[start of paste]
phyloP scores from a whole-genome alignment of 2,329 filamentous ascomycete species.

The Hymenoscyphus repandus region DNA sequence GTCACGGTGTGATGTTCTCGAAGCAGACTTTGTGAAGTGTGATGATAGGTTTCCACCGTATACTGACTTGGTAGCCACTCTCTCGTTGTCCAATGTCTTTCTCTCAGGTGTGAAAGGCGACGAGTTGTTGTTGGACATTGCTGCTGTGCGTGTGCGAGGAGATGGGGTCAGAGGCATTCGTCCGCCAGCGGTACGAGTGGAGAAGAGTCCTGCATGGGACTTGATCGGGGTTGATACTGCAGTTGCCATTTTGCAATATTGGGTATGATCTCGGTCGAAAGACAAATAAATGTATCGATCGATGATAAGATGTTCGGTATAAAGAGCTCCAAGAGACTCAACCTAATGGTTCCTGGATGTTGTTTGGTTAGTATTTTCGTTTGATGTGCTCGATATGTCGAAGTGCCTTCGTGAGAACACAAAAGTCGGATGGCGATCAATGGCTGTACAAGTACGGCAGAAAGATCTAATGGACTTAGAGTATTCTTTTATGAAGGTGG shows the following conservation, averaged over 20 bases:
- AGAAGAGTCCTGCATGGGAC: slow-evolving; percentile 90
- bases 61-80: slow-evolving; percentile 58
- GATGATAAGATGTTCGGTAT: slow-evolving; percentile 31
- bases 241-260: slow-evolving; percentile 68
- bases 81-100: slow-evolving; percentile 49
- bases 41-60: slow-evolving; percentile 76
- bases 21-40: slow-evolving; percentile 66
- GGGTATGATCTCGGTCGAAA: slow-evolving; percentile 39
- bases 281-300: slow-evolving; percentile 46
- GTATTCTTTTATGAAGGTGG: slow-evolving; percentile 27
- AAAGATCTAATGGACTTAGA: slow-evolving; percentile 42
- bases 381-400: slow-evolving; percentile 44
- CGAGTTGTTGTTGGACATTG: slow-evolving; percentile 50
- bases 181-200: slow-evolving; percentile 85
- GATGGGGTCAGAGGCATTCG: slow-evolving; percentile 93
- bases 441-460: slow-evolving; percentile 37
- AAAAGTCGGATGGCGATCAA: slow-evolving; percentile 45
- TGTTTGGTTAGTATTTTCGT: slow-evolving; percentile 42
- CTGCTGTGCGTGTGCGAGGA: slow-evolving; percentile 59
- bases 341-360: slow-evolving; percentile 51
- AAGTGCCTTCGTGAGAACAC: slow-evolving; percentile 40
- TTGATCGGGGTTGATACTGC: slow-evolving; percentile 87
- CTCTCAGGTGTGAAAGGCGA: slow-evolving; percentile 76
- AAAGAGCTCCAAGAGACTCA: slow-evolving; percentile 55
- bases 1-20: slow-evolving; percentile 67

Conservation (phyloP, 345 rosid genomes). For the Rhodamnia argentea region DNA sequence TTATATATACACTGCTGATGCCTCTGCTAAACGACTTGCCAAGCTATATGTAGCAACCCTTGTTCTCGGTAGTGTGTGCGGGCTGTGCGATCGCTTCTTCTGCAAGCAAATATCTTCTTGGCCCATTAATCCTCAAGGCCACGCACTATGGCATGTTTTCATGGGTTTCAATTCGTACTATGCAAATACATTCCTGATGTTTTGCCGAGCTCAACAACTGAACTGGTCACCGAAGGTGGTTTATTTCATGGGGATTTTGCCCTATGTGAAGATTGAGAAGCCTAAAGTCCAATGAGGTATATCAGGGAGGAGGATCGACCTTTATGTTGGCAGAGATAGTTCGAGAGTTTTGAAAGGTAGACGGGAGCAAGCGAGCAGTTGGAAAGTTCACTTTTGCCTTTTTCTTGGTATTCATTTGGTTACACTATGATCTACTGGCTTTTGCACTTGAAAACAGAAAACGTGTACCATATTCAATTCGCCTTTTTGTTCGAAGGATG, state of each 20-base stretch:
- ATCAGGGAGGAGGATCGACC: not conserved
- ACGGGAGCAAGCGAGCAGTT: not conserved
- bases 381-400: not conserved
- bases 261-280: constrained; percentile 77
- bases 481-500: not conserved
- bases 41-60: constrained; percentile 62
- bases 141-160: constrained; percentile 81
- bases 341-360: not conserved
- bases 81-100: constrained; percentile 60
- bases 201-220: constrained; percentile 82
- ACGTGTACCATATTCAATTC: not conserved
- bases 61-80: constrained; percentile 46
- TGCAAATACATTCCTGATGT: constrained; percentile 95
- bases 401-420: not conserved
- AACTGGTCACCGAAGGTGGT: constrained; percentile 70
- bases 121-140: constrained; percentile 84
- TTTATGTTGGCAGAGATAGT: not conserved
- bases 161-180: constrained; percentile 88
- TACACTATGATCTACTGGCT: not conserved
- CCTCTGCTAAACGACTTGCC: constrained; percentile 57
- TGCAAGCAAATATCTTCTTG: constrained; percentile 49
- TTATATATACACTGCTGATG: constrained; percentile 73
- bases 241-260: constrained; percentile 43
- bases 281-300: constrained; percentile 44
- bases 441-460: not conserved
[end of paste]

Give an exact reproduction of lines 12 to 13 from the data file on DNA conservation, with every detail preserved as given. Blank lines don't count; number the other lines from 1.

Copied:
- GTATTCTTTTATGAAGGTGG: slow-evolving; percentile 27
- AAAGATCTAATGGACTTAGA: slow-evolving; percentile 42